TIL that the arrow function introduced in ES6/2015 is NOT just short-hand for a normal function declaration. It uses lexical this scoping rather than the dynamic. Kyle Simpson argues in his excellent series You Don’t Know JavaScript that this was created in part because people misunderstand how this works and how to utilize bind.

Take the following example:

The above function’s setTimeout call-site is the global scope. This means this will not refer to the troll but to the global object, which in a browser, is the window, and dietaryRestriction does not exist globally.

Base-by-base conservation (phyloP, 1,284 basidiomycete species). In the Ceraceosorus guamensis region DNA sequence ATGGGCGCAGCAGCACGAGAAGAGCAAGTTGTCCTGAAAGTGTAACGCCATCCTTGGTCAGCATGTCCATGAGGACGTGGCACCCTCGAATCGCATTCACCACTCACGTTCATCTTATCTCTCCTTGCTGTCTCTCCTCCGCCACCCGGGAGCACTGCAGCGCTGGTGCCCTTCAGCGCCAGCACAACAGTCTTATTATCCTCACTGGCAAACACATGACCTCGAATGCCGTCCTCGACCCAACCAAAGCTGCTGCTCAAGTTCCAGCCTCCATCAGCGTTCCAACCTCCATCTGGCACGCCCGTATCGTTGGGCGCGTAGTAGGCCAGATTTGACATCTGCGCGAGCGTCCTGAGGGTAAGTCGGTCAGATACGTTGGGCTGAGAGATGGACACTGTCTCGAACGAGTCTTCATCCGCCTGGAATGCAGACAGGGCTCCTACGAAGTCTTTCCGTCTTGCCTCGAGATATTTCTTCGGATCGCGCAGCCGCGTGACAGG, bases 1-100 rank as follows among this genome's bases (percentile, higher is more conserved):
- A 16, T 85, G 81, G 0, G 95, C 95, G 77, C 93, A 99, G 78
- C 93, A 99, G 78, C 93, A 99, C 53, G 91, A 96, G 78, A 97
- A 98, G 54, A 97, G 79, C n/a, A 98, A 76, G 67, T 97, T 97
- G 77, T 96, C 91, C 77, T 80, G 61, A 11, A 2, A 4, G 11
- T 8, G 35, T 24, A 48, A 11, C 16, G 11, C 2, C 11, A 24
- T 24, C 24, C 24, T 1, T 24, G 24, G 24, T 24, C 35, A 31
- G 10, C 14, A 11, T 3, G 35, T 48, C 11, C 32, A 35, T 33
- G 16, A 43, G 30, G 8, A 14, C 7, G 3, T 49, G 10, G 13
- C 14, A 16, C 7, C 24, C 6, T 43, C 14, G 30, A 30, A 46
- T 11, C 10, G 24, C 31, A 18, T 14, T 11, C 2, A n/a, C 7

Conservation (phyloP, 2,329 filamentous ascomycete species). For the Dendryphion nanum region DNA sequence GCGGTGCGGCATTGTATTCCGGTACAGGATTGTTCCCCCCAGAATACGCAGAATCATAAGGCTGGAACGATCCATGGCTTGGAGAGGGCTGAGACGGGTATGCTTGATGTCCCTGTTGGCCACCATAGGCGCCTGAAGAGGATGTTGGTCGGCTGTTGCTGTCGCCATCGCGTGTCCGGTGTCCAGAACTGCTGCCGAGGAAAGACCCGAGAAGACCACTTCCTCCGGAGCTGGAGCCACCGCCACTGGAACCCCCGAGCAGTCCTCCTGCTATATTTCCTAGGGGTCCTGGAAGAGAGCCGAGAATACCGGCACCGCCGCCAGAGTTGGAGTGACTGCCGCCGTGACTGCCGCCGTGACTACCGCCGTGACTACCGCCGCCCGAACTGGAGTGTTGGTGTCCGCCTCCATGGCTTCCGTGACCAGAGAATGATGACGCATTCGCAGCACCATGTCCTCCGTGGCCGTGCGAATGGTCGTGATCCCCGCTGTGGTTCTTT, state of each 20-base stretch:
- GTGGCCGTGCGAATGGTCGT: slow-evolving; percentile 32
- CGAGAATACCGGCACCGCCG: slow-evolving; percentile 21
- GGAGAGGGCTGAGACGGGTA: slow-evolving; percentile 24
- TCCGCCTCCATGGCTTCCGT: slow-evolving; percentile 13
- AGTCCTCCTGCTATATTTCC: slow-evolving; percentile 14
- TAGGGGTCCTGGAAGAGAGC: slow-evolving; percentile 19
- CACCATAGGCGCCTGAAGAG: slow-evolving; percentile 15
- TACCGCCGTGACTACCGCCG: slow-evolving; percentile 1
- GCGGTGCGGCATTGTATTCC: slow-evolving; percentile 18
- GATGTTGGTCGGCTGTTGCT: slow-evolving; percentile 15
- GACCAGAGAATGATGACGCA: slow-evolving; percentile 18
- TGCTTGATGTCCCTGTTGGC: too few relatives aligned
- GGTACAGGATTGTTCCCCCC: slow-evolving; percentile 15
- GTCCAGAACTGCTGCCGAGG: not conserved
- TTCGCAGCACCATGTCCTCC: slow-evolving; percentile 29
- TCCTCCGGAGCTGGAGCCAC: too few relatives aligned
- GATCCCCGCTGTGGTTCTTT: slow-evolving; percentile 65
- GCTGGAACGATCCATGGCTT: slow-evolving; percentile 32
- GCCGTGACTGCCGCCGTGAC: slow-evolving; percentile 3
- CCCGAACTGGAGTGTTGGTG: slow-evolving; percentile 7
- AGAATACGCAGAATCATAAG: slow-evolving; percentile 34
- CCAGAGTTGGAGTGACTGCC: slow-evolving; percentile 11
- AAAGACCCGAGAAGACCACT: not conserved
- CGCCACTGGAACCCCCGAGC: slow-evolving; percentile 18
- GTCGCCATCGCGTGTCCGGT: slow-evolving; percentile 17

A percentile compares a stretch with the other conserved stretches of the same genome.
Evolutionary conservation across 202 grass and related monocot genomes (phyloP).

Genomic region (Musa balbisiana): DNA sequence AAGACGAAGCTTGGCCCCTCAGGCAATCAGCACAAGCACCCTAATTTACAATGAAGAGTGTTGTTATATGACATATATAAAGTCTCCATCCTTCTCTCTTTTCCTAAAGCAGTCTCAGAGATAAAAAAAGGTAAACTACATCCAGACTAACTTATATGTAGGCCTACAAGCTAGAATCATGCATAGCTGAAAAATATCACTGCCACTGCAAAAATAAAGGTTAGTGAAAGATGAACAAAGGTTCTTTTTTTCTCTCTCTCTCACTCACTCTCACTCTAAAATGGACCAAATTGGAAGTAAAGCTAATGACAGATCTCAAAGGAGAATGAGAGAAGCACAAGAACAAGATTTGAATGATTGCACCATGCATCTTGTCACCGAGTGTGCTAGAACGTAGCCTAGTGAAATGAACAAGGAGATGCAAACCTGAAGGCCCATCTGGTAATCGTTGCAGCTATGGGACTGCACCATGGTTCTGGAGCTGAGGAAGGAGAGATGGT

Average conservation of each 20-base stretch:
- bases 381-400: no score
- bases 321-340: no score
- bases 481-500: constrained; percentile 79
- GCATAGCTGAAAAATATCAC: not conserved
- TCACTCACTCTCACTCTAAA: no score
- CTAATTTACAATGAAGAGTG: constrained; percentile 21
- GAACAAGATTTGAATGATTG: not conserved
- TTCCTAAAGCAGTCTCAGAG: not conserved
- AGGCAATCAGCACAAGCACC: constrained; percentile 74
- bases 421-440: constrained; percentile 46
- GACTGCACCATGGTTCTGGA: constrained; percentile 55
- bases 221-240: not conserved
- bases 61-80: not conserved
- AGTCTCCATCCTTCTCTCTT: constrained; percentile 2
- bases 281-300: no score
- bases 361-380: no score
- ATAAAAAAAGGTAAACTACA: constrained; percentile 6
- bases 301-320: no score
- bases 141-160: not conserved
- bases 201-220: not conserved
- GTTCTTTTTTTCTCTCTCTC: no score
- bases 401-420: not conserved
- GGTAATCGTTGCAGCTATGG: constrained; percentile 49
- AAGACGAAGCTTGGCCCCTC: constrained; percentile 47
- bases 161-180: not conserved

Prior to arrow functions, we’d solve this by binding the context to the function, in other words, we’d pass in what this should refer to.

With arrow functions, we can rewrite the eat function as

Now this will always point to troll and this.dietaryRestriction will always be troll’s when the function executes after 3 seconds in the global scope.

Whether the convenience outweighs the potential confusion is up for debate, but understanding the difference is key to knowing how and when to use it.

Until next time!